Community leaders were a dynamic duo

BUYING a Christmas present for Kevin Flanagan was always a simple affair. “Kev the Rev” was happy with a good 12-year-old single malt whiskey; so happy in fact that he never got around to sharing any of it with me.

But he stuffed it up for himself this year by dying a couple of days before Christmas, leaving me with no other choice than to have a couple, or six, whiskies at his wake, appropriately at the Albury Club.

Appropriate, because it is directly across the road from St Matthews Anglican Church – the place of business of his old mate, the “pony-tailed padre”, Peter MacLeod-Miller.

They were an odd couple, with the latter being into pomp and ceremony while Kev was used to more humble surroundings.

But as community leaders they were unstoppable, with both striving to make their churches more ecumenical, inclusive and just, with an emphasis on social justice and improving the lives of the down-trodden.

In other words, dragging their organisations kicking and screaming into the 21st century.

Which unfortunately didn’t happen in the end, with MacLeod-Miller not appearing on the altar with the other clergy, as he was “disinvited”, to use his words, the day before by the powers-that-be in Wagga.

This was despite the Sacred Heart locals being keen to have him involved, and the poor bloke was obviously broken-hearted at not being involved in some way at his mate’s farewell, despite a couple of mentions.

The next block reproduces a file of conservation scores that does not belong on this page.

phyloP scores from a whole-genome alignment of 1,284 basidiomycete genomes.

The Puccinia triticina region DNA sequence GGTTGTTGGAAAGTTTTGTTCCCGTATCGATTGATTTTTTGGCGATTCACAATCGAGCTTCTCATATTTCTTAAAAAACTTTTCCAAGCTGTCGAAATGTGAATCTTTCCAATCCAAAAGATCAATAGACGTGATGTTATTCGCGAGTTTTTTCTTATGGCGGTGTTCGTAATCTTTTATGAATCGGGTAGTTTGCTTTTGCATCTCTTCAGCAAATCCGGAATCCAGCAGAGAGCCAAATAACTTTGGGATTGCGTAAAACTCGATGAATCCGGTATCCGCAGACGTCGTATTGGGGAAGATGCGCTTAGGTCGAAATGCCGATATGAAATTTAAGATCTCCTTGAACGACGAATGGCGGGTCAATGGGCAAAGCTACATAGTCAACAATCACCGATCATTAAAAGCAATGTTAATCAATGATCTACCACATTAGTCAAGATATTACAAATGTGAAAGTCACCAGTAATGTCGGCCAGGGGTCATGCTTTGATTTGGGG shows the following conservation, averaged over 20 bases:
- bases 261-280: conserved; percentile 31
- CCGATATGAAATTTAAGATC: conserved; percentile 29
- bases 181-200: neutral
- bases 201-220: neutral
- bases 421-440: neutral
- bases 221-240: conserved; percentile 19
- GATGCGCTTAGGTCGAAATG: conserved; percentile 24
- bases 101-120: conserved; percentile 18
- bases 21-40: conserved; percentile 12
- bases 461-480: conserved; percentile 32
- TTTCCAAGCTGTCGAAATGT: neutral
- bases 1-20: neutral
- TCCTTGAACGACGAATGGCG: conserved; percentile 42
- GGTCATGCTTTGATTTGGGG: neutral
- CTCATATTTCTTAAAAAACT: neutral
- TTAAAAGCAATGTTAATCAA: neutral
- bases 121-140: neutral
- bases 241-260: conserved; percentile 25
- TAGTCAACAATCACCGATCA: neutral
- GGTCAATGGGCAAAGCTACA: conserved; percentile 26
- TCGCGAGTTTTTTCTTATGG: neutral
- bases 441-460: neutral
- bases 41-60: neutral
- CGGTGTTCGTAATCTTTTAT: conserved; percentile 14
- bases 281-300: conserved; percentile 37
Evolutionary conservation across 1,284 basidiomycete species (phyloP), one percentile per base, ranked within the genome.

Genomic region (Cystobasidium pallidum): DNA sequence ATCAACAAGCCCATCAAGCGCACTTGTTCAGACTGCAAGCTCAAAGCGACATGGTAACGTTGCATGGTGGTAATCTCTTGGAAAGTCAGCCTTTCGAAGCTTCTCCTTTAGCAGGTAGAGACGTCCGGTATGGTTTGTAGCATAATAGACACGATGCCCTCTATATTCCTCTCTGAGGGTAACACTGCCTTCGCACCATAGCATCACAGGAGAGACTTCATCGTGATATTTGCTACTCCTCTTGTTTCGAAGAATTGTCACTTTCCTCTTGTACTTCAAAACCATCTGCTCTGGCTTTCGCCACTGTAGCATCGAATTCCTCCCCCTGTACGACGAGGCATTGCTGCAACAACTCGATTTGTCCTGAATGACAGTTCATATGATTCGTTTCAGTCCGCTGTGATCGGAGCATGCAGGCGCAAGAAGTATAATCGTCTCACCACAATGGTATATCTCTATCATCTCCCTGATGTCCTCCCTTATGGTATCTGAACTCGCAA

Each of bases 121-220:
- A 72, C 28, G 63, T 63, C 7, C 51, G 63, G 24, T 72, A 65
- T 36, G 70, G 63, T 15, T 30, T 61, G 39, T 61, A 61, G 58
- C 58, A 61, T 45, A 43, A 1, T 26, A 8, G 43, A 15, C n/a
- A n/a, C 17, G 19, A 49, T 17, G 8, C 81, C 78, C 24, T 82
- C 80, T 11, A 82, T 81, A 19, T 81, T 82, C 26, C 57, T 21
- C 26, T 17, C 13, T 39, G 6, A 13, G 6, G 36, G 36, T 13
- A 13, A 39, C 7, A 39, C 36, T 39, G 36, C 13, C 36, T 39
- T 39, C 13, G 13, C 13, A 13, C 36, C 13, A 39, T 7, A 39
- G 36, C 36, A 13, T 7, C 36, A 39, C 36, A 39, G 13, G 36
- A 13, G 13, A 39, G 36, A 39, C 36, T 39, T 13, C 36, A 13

Flanagan himself would have been ropeable and seen the snub as an attack on all the hard work he and the P-TP had put in.

Fr Flanagan stayed in his job for as long as he did for many reasons.

But one of them was to provide sanctuary for those parishioners who wished to escape the tyranny of the “storm troopers”, those orthodox members of the clergy who are more comfortable with how the Catholic Church was structured 60 years ago.

The huge number of people who turned up for his funeral would have delighted him no end and with his wickedly dry sense of humour, would have casually mentioned to MacLeod-Miller that it was wonderful to see so many Anglicans in attendance.

No doubt his adversary would have replied that he was only too happy to organise his flock to help out on such an auspicious occasion.

But it would have been a bitter-sweet moment for Kev the Rev when he realised that among the huge crowd there would have been very few Melbourne Demons supporters; but no doubt the Irish-Catholic priest could have taken some comfort at the number of Collingwood supporters who would have been there.

Like many families, ours had a lot to do with Kevin through the usual marriage, baptisms, confirmations, funerals and so on.

In fact, it was his unintentional Intervention that saw myself and my bride married (I think The Lioness has forgiven him).

Her father was a “once-a-year”, Christmas Day Anglican who had decreed our marriage would be held at St Matthews or not at all.

My more devout parents said it was the Catholic Church or nothing, so it looked like my bride and I would have had to elope until someone came up with using Kevin to do the deed.

That was acceptable to my father-in-law-to-be, although the ceremony was held on the neutral grounds of St Patrick’s.

Frs Flanagan and MacLeod-Miller are once-in-a-generation leaders.

All of us in this region should realise how lucky we were to have them operating here at the same time.